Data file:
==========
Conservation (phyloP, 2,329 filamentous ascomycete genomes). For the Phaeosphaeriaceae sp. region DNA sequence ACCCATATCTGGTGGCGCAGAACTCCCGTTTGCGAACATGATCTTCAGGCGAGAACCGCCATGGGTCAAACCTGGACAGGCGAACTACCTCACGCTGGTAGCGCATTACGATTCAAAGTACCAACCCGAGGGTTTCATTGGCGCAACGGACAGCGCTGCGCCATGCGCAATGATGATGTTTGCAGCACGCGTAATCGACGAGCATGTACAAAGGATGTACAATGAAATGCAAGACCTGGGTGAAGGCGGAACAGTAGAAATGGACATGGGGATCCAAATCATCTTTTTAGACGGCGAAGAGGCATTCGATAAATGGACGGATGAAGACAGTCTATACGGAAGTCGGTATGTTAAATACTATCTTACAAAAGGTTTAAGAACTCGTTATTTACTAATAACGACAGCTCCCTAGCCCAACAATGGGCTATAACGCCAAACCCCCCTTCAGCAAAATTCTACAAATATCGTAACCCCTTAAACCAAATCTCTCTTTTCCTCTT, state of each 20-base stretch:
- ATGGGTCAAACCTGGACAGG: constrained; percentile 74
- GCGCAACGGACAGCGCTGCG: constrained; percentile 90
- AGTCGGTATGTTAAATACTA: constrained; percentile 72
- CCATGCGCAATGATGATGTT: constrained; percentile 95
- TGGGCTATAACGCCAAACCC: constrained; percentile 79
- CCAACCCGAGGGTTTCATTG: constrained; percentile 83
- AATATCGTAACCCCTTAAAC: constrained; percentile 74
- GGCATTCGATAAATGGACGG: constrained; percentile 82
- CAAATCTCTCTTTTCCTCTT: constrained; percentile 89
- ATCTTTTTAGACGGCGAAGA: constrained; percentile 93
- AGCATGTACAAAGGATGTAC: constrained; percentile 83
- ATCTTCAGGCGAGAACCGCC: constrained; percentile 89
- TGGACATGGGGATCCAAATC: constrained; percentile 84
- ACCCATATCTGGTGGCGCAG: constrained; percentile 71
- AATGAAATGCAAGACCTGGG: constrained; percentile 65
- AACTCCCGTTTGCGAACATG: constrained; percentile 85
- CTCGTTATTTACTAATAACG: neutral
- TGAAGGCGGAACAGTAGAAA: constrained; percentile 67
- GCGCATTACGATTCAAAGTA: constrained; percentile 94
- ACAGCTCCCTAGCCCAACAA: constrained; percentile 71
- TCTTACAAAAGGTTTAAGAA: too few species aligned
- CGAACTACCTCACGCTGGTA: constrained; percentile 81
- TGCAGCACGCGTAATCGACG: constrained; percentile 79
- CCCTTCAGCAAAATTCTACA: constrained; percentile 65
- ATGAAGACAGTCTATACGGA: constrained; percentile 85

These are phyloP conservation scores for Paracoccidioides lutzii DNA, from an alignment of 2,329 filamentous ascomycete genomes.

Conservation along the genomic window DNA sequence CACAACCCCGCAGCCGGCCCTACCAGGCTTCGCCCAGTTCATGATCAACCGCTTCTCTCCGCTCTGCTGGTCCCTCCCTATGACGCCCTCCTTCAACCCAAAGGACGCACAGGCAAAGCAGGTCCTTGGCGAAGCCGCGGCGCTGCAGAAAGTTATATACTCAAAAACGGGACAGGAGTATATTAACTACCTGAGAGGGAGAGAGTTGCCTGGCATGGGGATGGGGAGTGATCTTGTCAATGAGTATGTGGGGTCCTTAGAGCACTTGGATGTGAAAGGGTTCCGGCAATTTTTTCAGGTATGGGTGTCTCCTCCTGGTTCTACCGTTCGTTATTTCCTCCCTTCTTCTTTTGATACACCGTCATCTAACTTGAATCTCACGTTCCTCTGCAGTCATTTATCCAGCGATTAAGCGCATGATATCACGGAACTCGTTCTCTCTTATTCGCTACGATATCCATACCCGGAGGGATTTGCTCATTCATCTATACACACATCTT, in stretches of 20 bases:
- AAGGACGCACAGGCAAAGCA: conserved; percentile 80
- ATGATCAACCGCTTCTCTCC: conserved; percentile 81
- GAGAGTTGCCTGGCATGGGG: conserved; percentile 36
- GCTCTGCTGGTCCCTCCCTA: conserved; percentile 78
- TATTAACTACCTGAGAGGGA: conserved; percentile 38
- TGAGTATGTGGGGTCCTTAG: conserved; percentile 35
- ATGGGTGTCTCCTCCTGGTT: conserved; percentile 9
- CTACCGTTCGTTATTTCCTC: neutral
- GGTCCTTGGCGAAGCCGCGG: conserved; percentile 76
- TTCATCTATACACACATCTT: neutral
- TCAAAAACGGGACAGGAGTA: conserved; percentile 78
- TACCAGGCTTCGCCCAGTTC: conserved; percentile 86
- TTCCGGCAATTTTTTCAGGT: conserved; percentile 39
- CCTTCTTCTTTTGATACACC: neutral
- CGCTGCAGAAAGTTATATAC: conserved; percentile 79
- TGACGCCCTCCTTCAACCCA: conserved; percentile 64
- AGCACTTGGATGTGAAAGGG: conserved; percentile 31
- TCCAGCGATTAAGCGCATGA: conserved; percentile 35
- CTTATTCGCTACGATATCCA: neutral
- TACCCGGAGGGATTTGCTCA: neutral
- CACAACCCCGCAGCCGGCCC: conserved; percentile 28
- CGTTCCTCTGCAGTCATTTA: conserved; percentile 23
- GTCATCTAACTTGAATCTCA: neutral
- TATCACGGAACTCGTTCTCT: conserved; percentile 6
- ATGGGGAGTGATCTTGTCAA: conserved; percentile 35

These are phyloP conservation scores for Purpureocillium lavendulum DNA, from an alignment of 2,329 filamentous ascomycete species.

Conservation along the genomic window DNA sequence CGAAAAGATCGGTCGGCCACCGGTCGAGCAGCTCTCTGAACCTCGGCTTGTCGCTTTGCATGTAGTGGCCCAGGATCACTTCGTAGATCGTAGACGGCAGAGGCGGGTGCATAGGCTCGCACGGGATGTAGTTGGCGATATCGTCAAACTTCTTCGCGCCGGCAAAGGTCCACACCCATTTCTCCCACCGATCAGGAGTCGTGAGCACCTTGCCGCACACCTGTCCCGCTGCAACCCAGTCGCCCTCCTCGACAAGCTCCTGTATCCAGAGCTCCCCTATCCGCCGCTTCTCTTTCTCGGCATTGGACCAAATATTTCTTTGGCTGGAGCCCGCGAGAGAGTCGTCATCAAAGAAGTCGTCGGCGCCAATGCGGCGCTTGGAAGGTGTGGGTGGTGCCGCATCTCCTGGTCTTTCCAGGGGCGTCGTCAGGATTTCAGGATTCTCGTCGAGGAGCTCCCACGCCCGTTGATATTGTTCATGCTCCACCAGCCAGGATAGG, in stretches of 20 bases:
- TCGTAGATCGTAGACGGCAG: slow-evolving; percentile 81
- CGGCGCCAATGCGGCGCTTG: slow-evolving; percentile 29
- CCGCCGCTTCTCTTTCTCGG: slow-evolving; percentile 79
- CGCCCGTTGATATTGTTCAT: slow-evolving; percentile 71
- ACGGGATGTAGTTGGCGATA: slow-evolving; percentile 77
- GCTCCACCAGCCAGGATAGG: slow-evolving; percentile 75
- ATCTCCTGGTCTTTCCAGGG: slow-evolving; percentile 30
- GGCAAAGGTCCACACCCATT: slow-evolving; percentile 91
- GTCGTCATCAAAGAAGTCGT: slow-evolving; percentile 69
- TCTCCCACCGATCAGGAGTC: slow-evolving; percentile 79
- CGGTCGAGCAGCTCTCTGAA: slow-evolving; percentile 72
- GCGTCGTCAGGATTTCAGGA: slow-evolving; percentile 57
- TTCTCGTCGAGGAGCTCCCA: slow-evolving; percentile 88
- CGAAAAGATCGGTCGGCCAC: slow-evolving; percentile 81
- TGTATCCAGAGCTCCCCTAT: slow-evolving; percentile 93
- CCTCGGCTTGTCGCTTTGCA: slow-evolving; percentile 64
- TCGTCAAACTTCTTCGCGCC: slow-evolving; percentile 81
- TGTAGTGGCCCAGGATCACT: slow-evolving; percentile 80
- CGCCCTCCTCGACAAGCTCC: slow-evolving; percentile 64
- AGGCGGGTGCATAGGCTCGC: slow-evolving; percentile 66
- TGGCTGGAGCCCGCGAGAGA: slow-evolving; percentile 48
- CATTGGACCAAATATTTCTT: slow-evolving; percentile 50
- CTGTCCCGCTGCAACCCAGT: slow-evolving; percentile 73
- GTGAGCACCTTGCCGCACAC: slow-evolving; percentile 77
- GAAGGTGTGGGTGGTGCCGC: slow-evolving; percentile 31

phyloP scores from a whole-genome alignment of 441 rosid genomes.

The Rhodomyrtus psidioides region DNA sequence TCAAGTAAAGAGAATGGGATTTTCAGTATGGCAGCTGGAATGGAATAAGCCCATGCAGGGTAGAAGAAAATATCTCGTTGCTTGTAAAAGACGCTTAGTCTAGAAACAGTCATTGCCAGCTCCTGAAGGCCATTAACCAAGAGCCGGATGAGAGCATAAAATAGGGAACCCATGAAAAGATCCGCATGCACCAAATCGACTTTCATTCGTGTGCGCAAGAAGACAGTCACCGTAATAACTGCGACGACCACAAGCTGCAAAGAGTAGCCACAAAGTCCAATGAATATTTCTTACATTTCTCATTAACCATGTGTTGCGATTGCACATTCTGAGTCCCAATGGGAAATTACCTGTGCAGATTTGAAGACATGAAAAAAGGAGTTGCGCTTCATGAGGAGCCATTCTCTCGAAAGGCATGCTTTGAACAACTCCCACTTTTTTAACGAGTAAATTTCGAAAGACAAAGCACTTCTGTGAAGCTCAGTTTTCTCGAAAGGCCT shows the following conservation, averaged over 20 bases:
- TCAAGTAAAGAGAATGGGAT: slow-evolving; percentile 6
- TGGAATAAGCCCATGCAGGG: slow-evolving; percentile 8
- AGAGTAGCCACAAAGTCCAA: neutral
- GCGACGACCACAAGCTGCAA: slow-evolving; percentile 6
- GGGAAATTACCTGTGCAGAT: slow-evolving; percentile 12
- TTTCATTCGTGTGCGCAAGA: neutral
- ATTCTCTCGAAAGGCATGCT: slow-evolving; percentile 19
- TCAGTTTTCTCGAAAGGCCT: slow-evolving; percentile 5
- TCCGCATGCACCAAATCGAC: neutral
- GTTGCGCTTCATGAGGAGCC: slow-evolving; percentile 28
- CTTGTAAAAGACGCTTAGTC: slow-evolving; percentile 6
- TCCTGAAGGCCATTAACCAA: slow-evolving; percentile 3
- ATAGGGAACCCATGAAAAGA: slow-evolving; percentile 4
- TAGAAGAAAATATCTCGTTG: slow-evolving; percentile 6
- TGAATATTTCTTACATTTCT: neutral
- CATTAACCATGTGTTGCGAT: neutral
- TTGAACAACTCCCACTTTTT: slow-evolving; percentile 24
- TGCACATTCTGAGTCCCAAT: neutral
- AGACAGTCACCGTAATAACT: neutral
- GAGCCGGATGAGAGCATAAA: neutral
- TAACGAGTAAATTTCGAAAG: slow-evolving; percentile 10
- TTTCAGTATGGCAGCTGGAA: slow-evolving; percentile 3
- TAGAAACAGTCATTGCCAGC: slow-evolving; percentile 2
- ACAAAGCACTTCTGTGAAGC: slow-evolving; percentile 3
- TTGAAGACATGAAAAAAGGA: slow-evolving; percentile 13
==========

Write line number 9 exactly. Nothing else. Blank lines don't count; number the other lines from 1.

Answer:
- GGCATTCGATAAATGGACGG: constrained; percentile 82